1966 Sunbeam Minx F20C

Here is the second build to be featured on Speedhunters.

The first build I showed you was pure American muscle, from the body, to the frame, to the guy’s working their magic on it. For this next build I’m not gonna go all JDM or Euro on you, but the engine choice does come from the land of the rising sun. I know how much you guys love the Japanese stuff (as do I), but I do try to feature some of the more obscure builds to keep it interesting and fresh.

This next car is a 1966 Sunbeam Minx in the stages of receiving an F20C transplant and 4-link rear end. The guy behind it all is named Mike, he’s a master metal fabricator and I’ve featured one of his builds before. Let’s get started…

The unassuming Minx being brought home coincidentally on an almost colour-matched trailer.  If only it knew what was in store for it.

Opening up the hood we can see the standard powerplant. Everything looks so neat and tidy, it could easily be left alone or restored with little effort, but that would be boring, wouldn’t it?

This engine needs no introduction. One way to add a few more rays to a Sunbeam is to mix in a little F20C goodness.

Mike also purchased a wrecked and gutted S2000 so he could cut out some of the frame work, such as the shock towers, to graft into his project.

The standard front suspension from both the project car and the donor car sitting side-by-side. It’s interesting to see the different ways to address issues like steering and bump absorption when viewing the complete front ends of two cars manufactured over 30 years apart.

After some careful trimming around the engine bay, the modern engine makes it’s way into it’s new oldschool home.

Since the independant rear suspension from the S2000 was deemed too wide for the Minx, a 1970 Jeep DJ-5 differential setup was used instead – diversity at its best. The diff was cleaned up, had it’s mounts removed, new bearings and retainers pressed in, and the axles reworked to fit the S2000 rotors. You can see the diff being worked on by Mikes trusty garage helper.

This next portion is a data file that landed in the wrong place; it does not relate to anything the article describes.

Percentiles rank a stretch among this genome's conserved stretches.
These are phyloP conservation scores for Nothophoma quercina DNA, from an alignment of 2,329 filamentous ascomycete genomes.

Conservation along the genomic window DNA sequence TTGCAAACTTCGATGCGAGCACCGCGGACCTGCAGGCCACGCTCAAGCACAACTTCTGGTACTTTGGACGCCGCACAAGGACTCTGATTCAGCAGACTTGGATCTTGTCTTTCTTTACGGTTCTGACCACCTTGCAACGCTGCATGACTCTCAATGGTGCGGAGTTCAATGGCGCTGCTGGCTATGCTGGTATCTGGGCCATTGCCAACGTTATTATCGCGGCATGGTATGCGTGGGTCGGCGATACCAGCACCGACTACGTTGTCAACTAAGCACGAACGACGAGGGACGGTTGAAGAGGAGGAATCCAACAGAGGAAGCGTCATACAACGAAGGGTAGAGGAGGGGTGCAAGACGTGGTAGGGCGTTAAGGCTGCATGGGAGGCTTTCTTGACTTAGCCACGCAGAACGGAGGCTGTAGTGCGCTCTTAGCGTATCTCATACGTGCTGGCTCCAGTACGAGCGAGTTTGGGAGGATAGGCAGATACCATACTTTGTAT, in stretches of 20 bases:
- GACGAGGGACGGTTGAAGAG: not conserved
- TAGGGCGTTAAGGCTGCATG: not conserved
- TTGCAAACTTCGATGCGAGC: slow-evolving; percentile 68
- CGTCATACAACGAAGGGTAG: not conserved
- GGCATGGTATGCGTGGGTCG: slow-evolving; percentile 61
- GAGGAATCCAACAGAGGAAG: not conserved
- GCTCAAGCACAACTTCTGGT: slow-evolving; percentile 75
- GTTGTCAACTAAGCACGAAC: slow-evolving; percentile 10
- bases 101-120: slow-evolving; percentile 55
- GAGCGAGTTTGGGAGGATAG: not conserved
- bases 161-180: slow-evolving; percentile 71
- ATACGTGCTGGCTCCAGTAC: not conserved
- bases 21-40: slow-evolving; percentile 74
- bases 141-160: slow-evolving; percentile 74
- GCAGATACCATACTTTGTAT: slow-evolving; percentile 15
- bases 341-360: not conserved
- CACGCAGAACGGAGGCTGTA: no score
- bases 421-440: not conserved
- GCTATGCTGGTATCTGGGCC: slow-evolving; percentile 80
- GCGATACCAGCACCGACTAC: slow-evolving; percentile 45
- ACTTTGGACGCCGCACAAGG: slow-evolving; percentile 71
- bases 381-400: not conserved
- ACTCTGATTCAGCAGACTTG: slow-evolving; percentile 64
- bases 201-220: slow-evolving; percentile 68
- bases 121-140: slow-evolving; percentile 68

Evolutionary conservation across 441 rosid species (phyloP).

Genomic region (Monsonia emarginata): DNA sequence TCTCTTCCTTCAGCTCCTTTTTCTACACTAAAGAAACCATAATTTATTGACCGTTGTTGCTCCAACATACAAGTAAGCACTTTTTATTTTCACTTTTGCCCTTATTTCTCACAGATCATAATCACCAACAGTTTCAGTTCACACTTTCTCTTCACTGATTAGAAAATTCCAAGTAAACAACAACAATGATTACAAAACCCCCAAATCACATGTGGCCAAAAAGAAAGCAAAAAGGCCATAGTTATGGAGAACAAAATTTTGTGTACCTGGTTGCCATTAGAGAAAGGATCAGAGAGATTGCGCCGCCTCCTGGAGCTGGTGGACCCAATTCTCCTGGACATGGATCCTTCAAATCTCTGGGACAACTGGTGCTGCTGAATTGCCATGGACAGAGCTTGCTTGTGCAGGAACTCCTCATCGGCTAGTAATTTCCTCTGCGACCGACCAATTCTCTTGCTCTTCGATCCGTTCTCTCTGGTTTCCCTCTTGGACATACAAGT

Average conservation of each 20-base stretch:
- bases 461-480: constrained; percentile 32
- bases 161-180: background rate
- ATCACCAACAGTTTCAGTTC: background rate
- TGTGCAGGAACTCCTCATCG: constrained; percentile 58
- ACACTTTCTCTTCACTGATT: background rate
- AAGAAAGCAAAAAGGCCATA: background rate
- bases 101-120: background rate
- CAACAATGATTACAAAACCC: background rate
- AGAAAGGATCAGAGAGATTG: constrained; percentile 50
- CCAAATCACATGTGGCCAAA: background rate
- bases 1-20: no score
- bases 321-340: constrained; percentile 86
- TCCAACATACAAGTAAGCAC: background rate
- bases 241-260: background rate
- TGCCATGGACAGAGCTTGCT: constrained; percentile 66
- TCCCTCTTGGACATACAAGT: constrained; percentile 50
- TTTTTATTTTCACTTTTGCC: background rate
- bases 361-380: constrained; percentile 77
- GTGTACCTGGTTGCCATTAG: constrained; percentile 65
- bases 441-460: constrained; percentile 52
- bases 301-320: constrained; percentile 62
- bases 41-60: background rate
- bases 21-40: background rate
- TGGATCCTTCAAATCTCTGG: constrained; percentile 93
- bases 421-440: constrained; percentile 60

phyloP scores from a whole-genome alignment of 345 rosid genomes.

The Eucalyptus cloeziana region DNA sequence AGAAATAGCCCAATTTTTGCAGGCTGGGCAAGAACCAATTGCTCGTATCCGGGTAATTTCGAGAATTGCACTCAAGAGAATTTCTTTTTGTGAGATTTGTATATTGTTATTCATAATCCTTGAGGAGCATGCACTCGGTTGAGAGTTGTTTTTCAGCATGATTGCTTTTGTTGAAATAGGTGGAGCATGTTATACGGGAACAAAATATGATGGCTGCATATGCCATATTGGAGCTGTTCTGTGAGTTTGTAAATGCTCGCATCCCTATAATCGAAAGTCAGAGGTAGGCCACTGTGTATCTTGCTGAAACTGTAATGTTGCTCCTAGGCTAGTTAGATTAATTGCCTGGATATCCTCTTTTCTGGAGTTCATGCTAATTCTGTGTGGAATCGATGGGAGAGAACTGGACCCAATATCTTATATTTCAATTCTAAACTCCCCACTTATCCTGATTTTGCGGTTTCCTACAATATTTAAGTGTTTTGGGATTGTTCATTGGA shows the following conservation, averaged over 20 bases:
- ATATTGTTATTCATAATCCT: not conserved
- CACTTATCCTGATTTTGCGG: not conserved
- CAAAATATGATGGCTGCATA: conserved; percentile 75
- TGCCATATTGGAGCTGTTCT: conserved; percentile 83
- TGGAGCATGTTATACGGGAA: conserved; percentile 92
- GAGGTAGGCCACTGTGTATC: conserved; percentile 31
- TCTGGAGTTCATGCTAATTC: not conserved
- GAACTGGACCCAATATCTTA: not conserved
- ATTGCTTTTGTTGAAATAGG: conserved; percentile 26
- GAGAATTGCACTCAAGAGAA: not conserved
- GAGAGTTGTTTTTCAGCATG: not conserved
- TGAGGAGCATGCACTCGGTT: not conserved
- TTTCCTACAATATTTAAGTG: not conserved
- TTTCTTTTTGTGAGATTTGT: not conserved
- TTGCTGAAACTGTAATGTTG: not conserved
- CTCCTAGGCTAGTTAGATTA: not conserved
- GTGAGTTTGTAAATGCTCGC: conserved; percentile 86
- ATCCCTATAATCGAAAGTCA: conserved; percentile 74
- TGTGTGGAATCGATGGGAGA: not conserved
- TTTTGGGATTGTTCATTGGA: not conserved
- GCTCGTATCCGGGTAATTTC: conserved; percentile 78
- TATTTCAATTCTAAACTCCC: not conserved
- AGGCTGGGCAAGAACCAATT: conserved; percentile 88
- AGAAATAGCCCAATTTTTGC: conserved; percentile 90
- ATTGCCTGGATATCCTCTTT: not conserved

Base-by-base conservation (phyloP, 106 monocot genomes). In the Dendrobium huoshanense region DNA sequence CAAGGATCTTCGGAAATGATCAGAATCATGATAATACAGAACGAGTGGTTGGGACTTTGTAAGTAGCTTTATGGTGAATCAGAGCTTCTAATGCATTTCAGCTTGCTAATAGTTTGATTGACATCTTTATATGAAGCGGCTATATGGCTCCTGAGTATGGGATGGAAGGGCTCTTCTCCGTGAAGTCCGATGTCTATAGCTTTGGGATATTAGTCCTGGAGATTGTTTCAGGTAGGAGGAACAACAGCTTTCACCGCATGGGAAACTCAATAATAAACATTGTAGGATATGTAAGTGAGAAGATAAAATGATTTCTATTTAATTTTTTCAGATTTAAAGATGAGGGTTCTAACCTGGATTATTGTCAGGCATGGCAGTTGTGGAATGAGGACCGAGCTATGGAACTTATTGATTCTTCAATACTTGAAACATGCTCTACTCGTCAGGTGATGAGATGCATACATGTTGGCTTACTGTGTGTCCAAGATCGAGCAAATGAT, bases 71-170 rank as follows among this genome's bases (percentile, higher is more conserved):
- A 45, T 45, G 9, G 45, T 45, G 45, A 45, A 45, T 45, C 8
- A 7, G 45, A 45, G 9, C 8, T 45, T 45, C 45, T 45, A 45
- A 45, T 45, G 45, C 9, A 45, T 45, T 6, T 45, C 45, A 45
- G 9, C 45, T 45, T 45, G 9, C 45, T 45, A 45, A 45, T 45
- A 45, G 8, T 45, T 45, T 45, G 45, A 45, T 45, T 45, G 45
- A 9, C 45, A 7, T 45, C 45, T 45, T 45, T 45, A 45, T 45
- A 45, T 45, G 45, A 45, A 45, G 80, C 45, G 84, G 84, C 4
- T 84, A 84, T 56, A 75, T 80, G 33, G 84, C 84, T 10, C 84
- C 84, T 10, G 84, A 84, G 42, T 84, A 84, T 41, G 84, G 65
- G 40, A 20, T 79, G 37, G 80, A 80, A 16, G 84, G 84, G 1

To allow the 4-link rear setup to work properly, some sections of the rear floor/seat area had to be removed.

What project would be complete without some sweet rolling stock? It’s always fun to throw some parts back on your car, mid-project, just to do a quick mock-up. It’s a great way to motivate yourself when you think the end of the build will never come around. I love how the hot rod stance transforms this little classic sedan.

Now you can see why I chose to feature this build. The above image shows the very beginning of the S2000 shock towers and partial frame rails being integrated to the Minx bodywork.

After more cutting, grinding, welding, notching, and some slight adjustments, you can see Mike’s vision coming to light. Ingenious!

Another trick piece of work is the way Mike converted the standard speedometer from manual to electronic, allowing the classic instrument to take orders from a new high-tech source.

Still on the instrument panel, the original cluster only gave out readings for speed, fuel, and water temperature. Provisions needed to be made for more gauges without hacking the dash to pieces.

The modified unit now shows speed, fuel, oil, water and the all important RPM. Notice the tacho has a 10k redline, smart move with the choice of engine.

Speaking of the engine, it received a new emblem atop the spark cover to give it some oldschool flavour. Apparently there are more changes in store for the powerplant to help it suit the era of the car even more.

This is seriously the tip of the iceberg, Mike has done so much intricate fabrication with this build and I urge you to see the full project for yourself by reading his build thread at http://www.67-72chevytrucks.com/vboard/showthread.php?t=332026. I have been told that a huge leap in progress is due soon, so keep an eye on the thread for updates.

5 thoughts on “1966 Sunbeam Minx F20C”

  1. My first car was a 1967 blue Sumbeam Minx. I was 16. Would I ever have liked to have pulled up in high school in this! The kids at school used to call mine “The Toaster”.

  2. Hi, what a fantastic job on this project. I am in the process of restoring / moding a 67 Sunbeam Minx. I was hoping you might be able to share with me some of the suppliers you have sourced for some items.

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